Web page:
Monday, 16 February 2015


"Belt and Road" not reaction to U.S. Pivot to Asia

"Either the observers who pitched the two against each other are unwilling to see the Belt and Road initiatives go smoothly or they want to strain China-U.S. ties at a time when the two nations are aiming to build a new type of major-country relationship."

BEIJING, Feb. 13 (Xinhua) -- Rather than seeking regional dominance,China's plans to build an East-West trade network across the Asian continent are pacifist in nature because of their inclusiveness and aim at mutual benefit.

Western media outlets have portrayed the proposals as a counterweight to the U.S. "Pivot to Asia" strategy of rebalancing its resources towards the Asia-Pacific. But they should note two historical episodes related to the Silk Road, the planned network's forebear. One features Zhang Qian, who spread Chinese culture when exploring the routes and brought into China products including grapes and sesame two thousand years ago.

The other concerns admiral Zheng He and his fleet's seven voyages overseas, the longest of which took him to the eastern African coast over the equator. On these expeditions, Zheng carried with him not blood and fire but porcelain, silk and tea.

As an effort to revive the ancient routes of peace and exchange that the two luminaries explored, the "Silk Road Economic Belt" and the "21st Century Maritime Silk Road" initiatives -- referred to collectively as the "Belt and Road" -- do not challenge the fronts of Washington's trademark policy, which is widely seen as an effort to ensure U.S. hegemony and security interests remain unchallenged in the region.

To achieve that goal, the United States plans to deploy 60 percent of its fleet in the Pacific, and equip the Pacific Command with the most cutting-edge capabilities by 2020, in addition to increasing its diplomatic and economic resources in the region.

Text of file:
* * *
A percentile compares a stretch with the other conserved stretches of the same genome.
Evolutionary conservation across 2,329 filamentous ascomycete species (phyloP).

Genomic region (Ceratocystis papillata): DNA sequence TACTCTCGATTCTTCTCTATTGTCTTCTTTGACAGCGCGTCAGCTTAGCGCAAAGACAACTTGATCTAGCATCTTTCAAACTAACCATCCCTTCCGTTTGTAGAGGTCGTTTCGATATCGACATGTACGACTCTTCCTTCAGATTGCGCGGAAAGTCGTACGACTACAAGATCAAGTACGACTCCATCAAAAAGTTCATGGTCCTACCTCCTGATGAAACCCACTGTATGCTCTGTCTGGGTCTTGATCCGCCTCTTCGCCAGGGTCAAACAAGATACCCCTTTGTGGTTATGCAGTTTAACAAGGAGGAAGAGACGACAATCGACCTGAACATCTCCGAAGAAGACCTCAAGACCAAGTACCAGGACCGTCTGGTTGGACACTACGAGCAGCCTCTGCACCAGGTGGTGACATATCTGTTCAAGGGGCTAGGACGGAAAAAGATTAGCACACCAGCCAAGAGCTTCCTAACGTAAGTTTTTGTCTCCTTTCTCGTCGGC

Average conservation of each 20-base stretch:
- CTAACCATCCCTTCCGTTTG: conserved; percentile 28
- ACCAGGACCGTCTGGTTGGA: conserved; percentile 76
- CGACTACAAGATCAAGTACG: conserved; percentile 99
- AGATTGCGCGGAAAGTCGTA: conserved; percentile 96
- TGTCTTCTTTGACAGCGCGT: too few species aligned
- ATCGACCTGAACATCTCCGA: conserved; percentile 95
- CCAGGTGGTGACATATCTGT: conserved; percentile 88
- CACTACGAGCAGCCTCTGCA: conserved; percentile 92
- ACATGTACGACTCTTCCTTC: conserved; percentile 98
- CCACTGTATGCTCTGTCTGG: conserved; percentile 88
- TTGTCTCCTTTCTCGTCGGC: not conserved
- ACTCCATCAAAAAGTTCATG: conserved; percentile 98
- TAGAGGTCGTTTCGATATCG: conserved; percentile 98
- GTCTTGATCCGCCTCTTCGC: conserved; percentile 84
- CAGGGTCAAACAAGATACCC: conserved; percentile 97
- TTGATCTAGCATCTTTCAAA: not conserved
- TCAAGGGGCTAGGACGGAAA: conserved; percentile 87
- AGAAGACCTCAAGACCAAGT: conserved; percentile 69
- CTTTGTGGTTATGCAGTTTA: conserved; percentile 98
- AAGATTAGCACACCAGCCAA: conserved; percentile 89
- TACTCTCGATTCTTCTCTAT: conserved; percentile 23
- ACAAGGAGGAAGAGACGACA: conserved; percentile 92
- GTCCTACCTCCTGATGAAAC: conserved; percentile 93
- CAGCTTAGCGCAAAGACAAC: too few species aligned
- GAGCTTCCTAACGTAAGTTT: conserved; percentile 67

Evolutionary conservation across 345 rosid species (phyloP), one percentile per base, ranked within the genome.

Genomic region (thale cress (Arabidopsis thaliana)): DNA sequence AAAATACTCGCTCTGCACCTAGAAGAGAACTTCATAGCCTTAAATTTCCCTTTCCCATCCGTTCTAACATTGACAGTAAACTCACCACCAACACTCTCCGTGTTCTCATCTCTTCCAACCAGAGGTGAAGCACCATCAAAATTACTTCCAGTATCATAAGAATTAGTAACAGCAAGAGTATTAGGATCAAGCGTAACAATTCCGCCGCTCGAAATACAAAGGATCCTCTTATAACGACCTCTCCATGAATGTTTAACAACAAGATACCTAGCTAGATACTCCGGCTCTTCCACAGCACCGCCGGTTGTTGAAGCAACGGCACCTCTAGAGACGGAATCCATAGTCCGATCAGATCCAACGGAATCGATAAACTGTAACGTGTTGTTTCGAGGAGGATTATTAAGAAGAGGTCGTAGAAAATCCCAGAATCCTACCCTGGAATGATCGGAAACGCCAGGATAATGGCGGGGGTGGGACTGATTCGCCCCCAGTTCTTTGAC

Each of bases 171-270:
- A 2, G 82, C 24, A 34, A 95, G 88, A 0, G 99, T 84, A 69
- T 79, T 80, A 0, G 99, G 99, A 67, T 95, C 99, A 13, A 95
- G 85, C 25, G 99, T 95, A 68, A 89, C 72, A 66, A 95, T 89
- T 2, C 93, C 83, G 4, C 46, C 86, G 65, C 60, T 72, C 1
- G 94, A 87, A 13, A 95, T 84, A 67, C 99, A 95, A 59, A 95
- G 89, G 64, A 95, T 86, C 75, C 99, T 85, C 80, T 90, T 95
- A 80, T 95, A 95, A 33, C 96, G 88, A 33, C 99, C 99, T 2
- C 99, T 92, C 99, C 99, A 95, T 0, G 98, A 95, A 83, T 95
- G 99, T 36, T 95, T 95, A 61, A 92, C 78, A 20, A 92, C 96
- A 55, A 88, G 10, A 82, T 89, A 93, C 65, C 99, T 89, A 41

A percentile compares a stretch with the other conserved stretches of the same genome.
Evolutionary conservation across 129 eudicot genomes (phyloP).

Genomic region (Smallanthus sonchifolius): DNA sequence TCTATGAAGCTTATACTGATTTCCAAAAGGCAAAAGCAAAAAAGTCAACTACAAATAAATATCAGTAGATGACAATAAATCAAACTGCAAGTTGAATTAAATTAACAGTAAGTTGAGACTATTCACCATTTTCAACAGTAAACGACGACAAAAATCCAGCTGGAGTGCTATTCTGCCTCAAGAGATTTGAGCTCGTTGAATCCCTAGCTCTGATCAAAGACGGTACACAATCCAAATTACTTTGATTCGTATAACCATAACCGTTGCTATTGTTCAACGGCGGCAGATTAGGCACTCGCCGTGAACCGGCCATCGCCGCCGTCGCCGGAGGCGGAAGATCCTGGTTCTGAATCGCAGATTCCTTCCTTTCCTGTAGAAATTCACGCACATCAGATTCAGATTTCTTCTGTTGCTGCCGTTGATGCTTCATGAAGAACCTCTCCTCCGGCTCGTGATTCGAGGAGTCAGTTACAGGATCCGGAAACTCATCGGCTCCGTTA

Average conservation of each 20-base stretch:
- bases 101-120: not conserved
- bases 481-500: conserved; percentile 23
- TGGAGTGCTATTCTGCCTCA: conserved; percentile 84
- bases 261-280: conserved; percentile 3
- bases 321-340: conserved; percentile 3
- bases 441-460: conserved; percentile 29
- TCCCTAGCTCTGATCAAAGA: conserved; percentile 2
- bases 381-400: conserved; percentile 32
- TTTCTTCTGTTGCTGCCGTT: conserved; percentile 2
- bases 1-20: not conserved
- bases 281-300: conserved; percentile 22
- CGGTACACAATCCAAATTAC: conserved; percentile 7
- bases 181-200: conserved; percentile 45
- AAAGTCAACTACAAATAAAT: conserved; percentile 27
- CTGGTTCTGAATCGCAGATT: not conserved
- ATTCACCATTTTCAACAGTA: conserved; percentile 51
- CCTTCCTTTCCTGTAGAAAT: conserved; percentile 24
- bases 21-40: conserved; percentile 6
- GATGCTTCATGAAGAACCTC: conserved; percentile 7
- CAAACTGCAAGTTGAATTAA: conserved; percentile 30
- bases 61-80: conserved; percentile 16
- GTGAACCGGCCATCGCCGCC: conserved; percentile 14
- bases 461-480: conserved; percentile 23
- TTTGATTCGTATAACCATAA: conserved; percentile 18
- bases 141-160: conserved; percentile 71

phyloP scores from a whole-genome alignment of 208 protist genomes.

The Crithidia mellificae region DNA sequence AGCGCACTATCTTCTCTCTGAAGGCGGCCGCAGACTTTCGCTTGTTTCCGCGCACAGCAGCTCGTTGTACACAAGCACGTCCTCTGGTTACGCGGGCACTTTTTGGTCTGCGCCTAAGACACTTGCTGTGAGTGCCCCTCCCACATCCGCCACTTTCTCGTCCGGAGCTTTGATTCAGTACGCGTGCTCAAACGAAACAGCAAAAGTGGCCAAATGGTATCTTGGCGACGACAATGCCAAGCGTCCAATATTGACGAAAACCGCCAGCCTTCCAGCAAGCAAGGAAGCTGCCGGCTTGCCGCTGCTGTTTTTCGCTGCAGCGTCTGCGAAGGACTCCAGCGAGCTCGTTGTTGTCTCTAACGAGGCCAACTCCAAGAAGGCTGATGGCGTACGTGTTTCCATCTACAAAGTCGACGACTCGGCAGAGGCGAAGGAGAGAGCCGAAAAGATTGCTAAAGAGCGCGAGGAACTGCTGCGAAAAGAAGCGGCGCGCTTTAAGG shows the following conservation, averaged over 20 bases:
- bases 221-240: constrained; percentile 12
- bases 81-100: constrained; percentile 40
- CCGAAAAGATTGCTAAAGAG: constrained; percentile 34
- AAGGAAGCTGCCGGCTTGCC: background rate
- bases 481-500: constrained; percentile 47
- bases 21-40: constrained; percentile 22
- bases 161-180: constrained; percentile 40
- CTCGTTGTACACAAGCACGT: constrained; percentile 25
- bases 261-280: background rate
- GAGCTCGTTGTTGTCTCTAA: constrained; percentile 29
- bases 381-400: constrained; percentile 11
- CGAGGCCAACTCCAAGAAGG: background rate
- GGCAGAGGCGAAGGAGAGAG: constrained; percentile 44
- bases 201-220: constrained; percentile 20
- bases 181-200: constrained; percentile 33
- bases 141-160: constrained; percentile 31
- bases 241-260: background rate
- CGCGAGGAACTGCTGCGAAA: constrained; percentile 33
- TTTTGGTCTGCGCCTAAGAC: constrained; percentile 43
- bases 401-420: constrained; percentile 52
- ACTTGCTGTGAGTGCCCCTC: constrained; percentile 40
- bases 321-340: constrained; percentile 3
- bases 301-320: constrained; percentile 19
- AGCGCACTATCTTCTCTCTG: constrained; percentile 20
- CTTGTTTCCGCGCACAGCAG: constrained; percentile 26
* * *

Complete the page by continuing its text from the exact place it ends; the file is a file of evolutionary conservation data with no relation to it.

Instead of seeking to establish an enlarged military presence that is likely to complicate the regional SECURITY situation, China's proposals are purely about infrastructure, trade and economic cooperation, a vision very much in the same vein as those of Zhang and Zheng.

That's why the Asian Infrastructure Investment Bank, which was founded to finance infrastructure construction and promote regional interconnections, is popular among countries along the Silk Road routes, with the number of founding members rising to 26 since October.

In addition, China will contribute 40 billion U.S. dollars to set up the Silk Road Fund, which will be used to help projects related to connectivity for countries along the routes.

As a developing nation coping with the new normal of slower economic growth, the vision, proposed by Chinese President Xi Jinping in 2013, is also dedicated to facilitating the economic development of China's less developed western provinces and regions, which border many Asian neighbors along the Silk Road.

More importantly, the benefits of the Belt and Road will go beyond China and its Asian neighbors. As evidenced by the Venetian merchant and traveler Marco Polo, who reached China by the route, the initiatives will boost people-to-people exchange and understanding between East and West.

At a two-day seminar that concluded on Thursday in China's eastern city of Quanzhou, a famous ancient port visited by Marco Polo, Liu Qibao, head of the publicity department of the Communist Party of China's Central Committee, stressed the Silk Road initiatives are bringing opportunities for common prosperity.